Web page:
At Loyola Medicine, we are committed to providing excellent patient care. To help fulfill our mission, we are also committed to conducting scientific research that leads to new discoveries in the treatment of obesity and obesity-related illnesses.
Loyola’s Center for Metabolic Surgery & Bariatric Care is now conducting three clinical trials that may interest you. If you are interested in participating, please mention this to your nurse or physician or call us at (708) 538-6733.
Nonalcoholic Fatty Liver Disease (NAFLD) and the Bariatric Population
LU number: 205169
Nonalcoholic fatty liver disease (NAFLD) results from the buildup of fat in and around the liver in people who drink little or no alcohol. It is a very common condition in patients who are overweight and obese. This condition may lead to a progressive liver disease.
The purpose of this study is to gather information about patients’ lifestyle choices and the genetic factors for those at risk for NAFLD who go on to have bariatric surgery. We will ask patients about their medical history and medications during regularly scheduled clinic visits. Data such as height, weight, pulse, blood pressure, laboratory and liver ultrasound results also will be collected from patients’ medical records as they prepare for bariatric surgery. We also will collect several blood samples (about one tablespoon of blood per sample) during these routine clinic visits.
Patients may optionally allow the surgeon to collect a small sample of visceral adipose tissue (one ounce of fat around the internal organs) during their bariatric surgery. After surgery, we will continue to collect information during routine appointments until the one-year post-operative appointment.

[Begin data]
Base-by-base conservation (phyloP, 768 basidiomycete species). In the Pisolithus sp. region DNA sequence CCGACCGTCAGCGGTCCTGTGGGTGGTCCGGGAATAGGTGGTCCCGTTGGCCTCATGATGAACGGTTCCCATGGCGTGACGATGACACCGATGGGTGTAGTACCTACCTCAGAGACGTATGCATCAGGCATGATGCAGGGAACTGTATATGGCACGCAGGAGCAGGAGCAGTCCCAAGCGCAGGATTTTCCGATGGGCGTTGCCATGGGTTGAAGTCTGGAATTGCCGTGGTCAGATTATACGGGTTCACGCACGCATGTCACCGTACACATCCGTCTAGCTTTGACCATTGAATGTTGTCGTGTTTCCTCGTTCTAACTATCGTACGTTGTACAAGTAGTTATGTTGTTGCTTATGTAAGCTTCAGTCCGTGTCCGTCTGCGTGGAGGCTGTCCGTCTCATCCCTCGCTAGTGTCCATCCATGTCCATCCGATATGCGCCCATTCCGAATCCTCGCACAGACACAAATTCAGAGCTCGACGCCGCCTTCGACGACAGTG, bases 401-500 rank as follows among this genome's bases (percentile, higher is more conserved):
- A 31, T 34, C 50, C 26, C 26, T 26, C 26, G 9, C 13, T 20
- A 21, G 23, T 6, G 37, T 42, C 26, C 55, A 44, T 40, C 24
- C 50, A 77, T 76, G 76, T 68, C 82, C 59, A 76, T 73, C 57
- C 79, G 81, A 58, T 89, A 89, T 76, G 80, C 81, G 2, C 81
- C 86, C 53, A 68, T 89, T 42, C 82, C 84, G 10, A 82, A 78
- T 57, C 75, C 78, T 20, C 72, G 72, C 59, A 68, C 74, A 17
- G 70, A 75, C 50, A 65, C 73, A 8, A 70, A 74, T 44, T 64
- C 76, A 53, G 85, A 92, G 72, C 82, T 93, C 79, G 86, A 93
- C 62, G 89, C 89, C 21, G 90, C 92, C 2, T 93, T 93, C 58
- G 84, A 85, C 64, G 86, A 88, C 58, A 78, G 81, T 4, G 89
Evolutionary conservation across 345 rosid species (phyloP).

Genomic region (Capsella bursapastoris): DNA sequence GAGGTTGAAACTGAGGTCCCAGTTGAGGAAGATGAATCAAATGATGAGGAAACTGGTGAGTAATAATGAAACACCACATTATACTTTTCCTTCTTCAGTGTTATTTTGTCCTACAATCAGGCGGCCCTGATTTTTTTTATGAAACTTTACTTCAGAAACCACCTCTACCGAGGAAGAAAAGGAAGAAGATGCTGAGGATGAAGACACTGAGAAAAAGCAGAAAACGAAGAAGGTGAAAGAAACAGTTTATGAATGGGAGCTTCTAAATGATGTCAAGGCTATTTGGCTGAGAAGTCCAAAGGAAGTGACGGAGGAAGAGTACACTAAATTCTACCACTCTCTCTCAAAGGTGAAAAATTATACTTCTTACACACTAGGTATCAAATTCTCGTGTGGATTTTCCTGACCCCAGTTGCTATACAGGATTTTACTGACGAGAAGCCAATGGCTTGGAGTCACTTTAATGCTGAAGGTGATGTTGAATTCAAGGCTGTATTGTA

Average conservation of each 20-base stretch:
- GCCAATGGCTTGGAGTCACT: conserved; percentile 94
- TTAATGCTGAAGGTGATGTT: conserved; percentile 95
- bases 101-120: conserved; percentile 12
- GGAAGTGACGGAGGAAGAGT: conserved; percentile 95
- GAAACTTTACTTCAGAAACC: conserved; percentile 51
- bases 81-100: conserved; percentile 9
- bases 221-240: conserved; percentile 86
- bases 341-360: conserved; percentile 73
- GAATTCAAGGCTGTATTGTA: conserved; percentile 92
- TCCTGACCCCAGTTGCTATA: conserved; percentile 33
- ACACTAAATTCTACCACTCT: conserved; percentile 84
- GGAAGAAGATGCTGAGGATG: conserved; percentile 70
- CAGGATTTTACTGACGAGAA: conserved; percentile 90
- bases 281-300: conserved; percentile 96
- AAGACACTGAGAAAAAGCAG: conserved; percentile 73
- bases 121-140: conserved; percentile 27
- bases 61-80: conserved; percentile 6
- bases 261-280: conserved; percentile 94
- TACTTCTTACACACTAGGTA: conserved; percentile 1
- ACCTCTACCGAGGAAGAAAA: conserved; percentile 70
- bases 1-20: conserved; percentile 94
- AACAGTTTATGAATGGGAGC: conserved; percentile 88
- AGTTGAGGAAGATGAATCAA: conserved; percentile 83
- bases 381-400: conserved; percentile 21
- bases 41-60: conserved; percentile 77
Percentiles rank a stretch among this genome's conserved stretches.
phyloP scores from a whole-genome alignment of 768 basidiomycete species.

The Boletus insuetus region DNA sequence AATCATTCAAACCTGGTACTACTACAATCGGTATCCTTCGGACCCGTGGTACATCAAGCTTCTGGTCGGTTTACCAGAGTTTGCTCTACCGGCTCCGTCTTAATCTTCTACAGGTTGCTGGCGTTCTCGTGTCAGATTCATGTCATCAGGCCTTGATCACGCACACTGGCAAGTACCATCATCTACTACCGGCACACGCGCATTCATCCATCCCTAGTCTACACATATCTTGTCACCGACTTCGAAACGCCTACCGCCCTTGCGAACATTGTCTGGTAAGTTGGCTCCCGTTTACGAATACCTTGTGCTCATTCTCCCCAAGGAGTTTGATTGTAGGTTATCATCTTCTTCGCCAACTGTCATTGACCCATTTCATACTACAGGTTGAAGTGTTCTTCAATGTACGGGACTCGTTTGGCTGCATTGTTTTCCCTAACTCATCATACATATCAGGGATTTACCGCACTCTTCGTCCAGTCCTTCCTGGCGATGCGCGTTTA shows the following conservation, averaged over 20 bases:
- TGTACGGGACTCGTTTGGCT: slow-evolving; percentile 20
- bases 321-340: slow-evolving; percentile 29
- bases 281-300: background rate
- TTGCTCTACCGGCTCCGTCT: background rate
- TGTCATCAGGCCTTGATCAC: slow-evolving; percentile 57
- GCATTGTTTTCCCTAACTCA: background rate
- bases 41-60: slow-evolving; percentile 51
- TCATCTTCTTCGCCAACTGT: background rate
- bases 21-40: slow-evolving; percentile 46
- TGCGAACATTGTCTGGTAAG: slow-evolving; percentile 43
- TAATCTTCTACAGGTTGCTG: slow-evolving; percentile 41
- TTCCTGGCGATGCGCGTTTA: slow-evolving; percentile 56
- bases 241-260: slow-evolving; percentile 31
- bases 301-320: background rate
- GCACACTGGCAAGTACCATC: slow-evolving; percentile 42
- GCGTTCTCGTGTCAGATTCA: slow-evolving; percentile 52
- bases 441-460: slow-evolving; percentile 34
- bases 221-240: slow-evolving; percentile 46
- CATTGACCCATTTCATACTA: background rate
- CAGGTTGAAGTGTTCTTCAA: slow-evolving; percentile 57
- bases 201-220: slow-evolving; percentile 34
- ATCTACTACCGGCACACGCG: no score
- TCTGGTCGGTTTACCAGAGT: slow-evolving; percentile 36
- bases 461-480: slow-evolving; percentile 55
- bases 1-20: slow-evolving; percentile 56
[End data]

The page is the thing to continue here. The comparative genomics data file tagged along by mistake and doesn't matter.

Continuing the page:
Exploring Weight Perceptions and the Decision-Making Process in Patients who Seek Treatment for Obesity
LU number: 206228
There are many reasons patients seek out medical or surgical weight loss treatment. This study aims to better understand which factors contribute to patients’ weight concerns and how patients choose a weight loss treatment.
Patients who have finished either a medical or surgical weight loss treatment at the Loyola Center for Metabolic Surgery & Bariatric Care may participate. Groups consisting of eight patients who have received the same treatment will be asked to participate in a 90-minute discussion.
We will ask patients to provide their opinions and express their concerns during the discussion, which will be led by a member of our psychology team. We expect this discussion group will provide valuable information that will help us better educate future patients and allow them to connect with one another about shared experiences.
Prospective Randomized, Controlled Trial of Laparoscopic Sleeve Gastrectomy and the Reinforced Staple Line: Buttressing vs. Hand-Sewn Suturing
LU number: 206310
During Laparoscopic Sleeve Gastrectomy (LSG), the surgeon uses a surgical stapler to create the smaller tube or banana-shaped section of stomach that will remain after surgery. The area where two walls of the stomach are attached together with the stapler is called the staple line.
The aim of the study is to compare two techniques of strengthening the surgical staple line during laparoscopic Sleeve Gastrectomy. Patients having this procedure will be randomly assigned to two groups. The surgeon performing the surgery will reinforce the staple line with an absorbable material or a hand-sewn suture.
The primary focus of this study is to reduce possible major surgical complications (bleeding or leak at the staple line) after laparoscopic Sleeve Gastrectomy. The secondary aim is to compare surgical results and minor surgical complications between the two patient groups.